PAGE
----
– by Brendan Reid, Editor –
There’s a lot to be said about nostalgia. Even if your rose-tinted view is completely diluted, and the thing you are looking back on has aged terribly, that won’t matter, because you grew up with it, and it will always be perfect.
I’m glad to say that the Pokémon trading card game has survived this test of time. The game is fun as a stand alone strategy game, even if you have no connection to the Japanese pocket monsters at all. I have removed my nostalgia goggles and played a few unbiased rounds with a good friend, and can say with confidence this game is as much fun as you remember it to be.
In fact, it might even be more fun then you remember it to be, if you remember it at all. If you’re like me, when you were a kid you mainly bought the cards to collect them. You spent hundreds of dollars on booster packs, and when you finally got that holographic Charizard, you displayed him on your mantle piece to appreciate in value. Because, by Jove, that card would be worth a fortune one day.
Chances are you haven’t sold that card yet, because how could you? Charizard was a quintessential part of your childhood, not some commodity to be pawned off. And it’s a good thing too, because you’ll need him once you rediscover the game these cards were intended for.
This is a game that has aged very well. There is intense strategy behind every move you make, and it all boils down to the deck you decide to build. For those that don’t recall, there are four types of cards: Pokémon cards, energy cards, stadium cards, and trainer cards. The Pokémon doing all the heavy lifting, the energy cards power up their attacks, the stadium cards power them up even more, and the trainer cards are full of helpful tricks and traps. The rules are very simple, wherein you have a single active Pokémon that does all the attacking, and up to five benched Pokémon that can be switched in and out (provided you meet the energy cost to retreat your active Pokémon. Trust me, it all makes sense once you get going again). There are countless variables, and no two games are ever the same.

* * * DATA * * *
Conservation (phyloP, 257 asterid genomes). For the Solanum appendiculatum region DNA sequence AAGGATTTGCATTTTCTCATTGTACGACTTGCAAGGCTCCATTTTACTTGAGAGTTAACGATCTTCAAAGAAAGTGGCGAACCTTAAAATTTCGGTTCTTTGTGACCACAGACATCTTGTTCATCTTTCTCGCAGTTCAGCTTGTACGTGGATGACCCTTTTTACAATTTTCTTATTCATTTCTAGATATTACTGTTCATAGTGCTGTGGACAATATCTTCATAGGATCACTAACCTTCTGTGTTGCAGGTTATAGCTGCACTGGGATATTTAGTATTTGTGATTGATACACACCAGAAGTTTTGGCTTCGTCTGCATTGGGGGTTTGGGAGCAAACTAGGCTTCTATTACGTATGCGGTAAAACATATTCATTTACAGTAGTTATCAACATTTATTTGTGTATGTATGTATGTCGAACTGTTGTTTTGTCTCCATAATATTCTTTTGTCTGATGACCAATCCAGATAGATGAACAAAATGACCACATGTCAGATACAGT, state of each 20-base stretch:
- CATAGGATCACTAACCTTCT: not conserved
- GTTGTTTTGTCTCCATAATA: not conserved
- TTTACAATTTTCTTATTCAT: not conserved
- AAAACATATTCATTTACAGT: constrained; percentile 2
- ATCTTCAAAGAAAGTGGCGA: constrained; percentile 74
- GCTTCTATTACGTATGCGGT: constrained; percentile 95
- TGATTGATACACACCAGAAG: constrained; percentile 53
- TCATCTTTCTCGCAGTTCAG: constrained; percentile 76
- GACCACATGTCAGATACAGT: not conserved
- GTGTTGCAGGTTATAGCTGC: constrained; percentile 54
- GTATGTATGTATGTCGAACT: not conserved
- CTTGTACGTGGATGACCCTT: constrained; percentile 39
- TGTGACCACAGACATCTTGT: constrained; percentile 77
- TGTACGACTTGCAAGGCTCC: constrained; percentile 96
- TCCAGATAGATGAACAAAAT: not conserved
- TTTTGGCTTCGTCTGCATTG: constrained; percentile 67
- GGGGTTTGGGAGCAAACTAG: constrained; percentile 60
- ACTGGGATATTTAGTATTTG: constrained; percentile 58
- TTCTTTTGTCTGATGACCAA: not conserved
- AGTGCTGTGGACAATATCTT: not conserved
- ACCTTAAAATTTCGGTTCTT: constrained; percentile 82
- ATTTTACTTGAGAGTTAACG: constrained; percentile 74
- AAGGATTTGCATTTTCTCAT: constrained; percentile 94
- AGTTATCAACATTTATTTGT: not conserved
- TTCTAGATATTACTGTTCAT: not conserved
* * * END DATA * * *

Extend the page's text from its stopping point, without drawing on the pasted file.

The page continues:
Do you rely on tricksters such as Jigglypuff or Clefairy to put your enemies to sleep and slowly whittle them away, or do you bust out that Snorlax and obliterate them with a body slam? Choose wisely, for you can only play one energy card per turn, and many attacks require an upwards of three. And no matter what you do, don’t discount those trainer cards. They can save your life in a jam, or throw a wrench in your opponent’s plans.
The game is wonderfully devious and strategic, and if you have a friend who still loves Pokémon as much as you do, I implore you to find a deck and start playing again. The more variety of cards you have the better the games will be, for you can rearrange your deck as you choose. That being said, having a simple starter deck will do fine as well, for a great deal of the game boils down to chance, the cards you draw, and the flip of a coin.
If you find yourself really getting into the game, you’re in luck, for there are countless Pokémon tournaments and events going on all over North America. You can use the Pokémon Event Locator to find them. Just be warned, players at those events will know exactly what they are doing, and may destroy you outright if you do not prepare a solid deck. Think of it as preparing to face a gym leader, where you must train up to emerge victorious. In fact, a lot about the trading card game can be rationalized if you relate it to the video games, and this easy comparison can make re-learning the rules much easier.
The Pokémon Trading Card Game has remained so popular for good reason. Once you start looking through the cards, you will recognize find friends old and new, and that feeling is just as satisfying as destroying the Gyarados your opponent worked so hard to get into the active spot. If you want to revisit your childhood, but are also looking for a brand new gaming addiction, give Pokémon cards another go. Before you know it, you’ll be feeling like Ash Ketchum all over again (but will undoubtedly do better then he did at battling).
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